L.H. Roper is Professor of History at the State University of New York at New Paltz. This interview is based on his recently edited book The Torrid Zone: Caribbean Colonization and Cultural Interaction in the Long Seventeenth Century Caribbean (University of South Carolina Press, 2018).
JF: What led you to write The Torrid Zone?
LHR: In 2012, I began a correspondence with Laurie Wood (now at Florida State) in which we lamented both the perennially secondary position the Caribbean occupies in our understanding of ‘colonial America’ and the particular lack of a comparative treatment of the history of the region’s colonization by Europeans. We decided to do something about this state of affairs and we began recruiting ‘partners in crime’. Happily, there are a number of young and talented historians who are working on the Caribbean whom we were able to recruit along with several ‘seasoned veterans’.
JF: In 2 sentences, what is the argument of The Torrid Zone?
LHR: The agendas and behavior of Native people had a significant effect on Caribbean history well into the eighteenth century. The Torrid Zone, particularly by virtue of the global extension of the personalities involved in its colonization and their conceptions of society and politics, constituted a fully representative, but not especially distinctive, manifestation of the sensibilities at work in European overseas colonization.
JF: Why do we need to read The Torrid Zone?
LHR: The contributions are filled with insights on the history of the seventeenth-century Caribbean generally and of places such as Jamaica and Suriname particularly. Since this region constituted the primary target of European interest in the Western Hemisphere at this time, it is impossible to have helpful understanding of the expansion of European interests, including the colonization of North America, or the cultural interactions that this expansion generated—and the effects of these phenomena—without some knowledge of what went on in the Torrid Zone. The essays also shed helpful light on the networks of merchants and political figures—operating both in the Caribbean and outside of it—who managed European operations in the region and who extended their social and political influence elsewhere. Readers will learn a good deal about the Native agendas and responses to European activity in the Torrid Zone as well.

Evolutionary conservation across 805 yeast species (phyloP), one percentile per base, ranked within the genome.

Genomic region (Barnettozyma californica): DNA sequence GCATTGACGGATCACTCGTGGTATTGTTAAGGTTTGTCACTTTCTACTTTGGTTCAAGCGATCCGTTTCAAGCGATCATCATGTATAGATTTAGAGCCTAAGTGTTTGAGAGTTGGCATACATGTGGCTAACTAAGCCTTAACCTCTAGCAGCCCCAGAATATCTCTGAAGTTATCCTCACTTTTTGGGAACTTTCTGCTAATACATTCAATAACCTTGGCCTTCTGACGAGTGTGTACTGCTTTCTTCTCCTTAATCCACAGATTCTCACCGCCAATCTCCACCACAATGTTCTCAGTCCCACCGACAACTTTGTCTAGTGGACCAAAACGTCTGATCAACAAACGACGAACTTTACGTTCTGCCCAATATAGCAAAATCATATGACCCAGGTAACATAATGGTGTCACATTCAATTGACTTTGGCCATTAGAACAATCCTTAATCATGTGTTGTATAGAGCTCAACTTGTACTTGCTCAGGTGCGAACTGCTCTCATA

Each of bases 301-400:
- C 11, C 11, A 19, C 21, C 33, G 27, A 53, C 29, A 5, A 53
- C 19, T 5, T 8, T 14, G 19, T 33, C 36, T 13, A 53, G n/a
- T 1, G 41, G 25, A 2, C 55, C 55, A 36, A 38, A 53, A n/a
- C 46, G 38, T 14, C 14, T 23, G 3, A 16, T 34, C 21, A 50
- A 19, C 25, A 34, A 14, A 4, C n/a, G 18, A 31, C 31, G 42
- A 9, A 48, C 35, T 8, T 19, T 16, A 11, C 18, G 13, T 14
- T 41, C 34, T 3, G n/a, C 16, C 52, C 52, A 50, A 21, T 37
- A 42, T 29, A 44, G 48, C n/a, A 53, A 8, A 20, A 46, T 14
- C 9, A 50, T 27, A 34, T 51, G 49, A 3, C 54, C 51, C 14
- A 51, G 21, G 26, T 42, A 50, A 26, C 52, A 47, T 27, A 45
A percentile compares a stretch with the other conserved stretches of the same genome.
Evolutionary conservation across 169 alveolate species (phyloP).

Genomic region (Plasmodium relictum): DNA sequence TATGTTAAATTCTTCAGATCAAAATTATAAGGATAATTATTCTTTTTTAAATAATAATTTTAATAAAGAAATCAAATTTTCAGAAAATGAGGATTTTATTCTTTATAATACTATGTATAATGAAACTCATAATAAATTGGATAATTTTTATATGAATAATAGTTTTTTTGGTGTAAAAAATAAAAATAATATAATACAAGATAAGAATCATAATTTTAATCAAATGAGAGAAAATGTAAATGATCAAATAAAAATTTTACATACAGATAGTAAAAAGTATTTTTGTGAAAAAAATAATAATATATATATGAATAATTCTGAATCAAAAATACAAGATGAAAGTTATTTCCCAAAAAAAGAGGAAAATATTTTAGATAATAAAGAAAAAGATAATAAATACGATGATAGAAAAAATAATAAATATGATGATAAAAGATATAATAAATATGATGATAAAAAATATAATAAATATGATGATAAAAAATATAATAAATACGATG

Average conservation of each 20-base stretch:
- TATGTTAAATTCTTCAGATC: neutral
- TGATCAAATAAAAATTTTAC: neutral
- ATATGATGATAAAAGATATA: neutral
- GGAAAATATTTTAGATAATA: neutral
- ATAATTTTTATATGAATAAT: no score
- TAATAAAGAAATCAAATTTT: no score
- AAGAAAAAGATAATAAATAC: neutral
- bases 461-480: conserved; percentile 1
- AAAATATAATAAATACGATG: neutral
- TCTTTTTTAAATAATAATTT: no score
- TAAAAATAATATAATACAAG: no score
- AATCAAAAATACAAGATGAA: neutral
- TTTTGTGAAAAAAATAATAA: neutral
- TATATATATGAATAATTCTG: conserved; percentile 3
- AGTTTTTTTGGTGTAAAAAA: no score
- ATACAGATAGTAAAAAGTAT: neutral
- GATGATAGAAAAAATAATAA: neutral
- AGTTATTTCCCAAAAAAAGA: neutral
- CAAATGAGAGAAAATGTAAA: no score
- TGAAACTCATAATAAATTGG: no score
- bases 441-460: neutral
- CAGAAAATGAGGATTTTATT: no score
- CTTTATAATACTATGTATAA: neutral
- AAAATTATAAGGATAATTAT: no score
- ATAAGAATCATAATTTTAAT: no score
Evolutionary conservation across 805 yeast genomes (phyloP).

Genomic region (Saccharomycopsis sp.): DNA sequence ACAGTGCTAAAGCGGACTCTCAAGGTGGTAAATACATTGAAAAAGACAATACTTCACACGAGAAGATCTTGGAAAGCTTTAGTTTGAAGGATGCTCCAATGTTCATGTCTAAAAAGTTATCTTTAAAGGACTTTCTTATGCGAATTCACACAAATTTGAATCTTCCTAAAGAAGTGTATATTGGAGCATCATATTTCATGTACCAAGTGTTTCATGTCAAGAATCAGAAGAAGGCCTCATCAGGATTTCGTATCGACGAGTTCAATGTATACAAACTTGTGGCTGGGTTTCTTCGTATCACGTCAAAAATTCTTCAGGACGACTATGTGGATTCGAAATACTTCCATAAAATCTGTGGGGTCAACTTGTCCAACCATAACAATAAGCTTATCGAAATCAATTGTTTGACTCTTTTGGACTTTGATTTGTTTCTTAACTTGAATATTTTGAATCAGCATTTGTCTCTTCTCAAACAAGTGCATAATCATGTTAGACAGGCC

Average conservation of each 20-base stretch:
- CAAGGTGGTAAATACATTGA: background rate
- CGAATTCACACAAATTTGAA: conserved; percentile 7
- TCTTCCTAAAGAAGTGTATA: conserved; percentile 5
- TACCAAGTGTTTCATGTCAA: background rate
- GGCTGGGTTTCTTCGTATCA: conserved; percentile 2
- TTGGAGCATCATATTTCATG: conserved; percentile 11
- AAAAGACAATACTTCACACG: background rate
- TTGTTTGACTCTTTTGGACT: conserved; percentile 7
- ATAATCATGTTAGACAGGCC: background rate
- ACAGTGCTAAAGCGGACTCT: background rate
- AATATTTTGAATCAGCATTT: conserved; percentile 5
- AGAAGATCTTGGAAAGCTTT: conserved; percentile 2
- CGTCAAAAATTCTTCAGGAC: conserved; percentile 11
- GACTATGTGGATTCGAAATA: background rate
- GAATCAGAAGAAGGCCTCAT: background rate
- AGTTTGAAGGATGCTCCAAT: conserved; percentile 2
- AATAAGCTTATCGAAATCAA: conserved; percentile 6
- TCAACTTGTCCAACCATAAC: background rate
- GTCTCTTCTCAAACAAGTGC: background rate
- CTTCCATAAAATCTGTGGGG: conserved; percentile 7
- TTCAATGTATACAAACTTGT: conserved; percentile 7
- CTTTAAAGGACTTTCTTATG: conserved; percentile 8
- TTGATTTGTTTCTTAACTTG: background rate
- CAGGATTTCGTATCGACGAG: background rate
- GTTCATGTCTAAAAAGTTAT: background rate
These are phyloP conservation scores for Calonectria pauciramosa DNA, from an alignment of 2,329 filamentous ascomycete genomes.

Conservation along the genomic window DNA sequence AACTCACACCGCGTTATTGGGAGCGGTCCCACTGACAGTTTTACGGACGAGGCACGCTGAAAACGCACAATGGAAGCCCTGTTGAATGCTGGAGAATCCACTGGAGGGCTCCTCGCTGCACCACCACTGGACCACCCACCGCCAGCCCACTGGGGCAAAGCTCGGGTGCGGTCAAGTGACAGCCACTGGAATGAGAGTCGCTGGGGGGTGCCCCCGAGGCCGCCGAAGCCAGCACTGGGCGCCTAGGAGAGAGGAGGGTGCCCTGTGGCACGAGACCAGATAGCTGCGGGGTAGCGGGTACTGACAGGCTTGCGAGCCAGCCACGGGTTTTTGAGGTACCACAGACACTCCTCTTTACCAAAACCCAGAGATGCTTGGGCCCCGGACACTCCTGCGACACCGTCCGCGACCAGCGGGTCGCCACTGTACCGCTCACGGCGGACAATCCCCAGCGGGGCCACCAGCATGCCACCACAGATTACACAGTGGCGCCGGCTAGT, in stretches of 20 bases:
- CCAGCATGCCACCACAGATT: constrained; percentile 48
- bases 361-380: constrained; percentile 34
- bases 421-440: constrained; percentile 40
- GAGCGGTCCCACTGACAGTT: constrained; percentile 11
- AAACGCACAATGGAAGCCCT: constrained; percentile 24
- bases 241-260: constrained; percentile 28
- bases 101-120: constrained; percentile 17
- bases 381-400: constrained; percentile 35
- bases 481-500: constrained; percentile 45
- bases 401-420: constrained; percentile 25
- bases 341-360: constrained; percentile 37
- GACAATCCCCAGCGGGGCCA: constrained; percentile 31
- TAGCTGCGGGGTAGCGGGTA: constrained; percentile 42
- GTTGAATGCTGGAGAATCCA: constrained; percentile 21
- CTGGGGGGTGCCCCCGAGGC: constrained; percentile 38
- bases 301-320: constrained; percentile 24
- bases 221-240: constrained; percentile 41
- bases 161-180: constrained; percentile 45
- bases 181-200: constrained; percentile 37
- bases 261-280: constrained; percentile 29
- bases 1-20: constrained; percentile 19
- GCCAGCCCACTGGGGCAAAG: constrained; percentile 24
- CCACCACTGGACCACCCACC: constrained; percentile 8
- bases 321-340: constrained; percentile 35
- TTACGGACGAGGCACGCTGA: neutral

JF: When and why did you decide to become an American historian?
LHR: Although I was trained nominally as an American historian, I regard myself primarily as a historian of the expansion of overseas European (particularly English) interests and of the cultural interactions this generated. While I was in graduate school during the ‘Pleistocene Era’, it dawned on me that the best way to comprehend ‘early American history’ was through a better understanding of the social and political worlds in which overseas traders and colonizers operated, from which colonists (and colonizers) derived their worldviews, and with which colonists (perhaps to a surprising degree) maintained close social, political, and economic associations. This view has only strengthened over the course of my career.
JF: What is your next project?
LHR: I hope to begin work on two (having just finished two books in the past year). The first is a further investigation of English involvement in the ‘Guinea trade’ and the other is an examination of the European colonization of the region bounded by the Connecticut and Susquehanna Rivers and Chesapeake Bay between 1636 (the founding of the Connecticut colony) and 1741 (the Treaty of Lancaster).
JF: Thanks, Louis!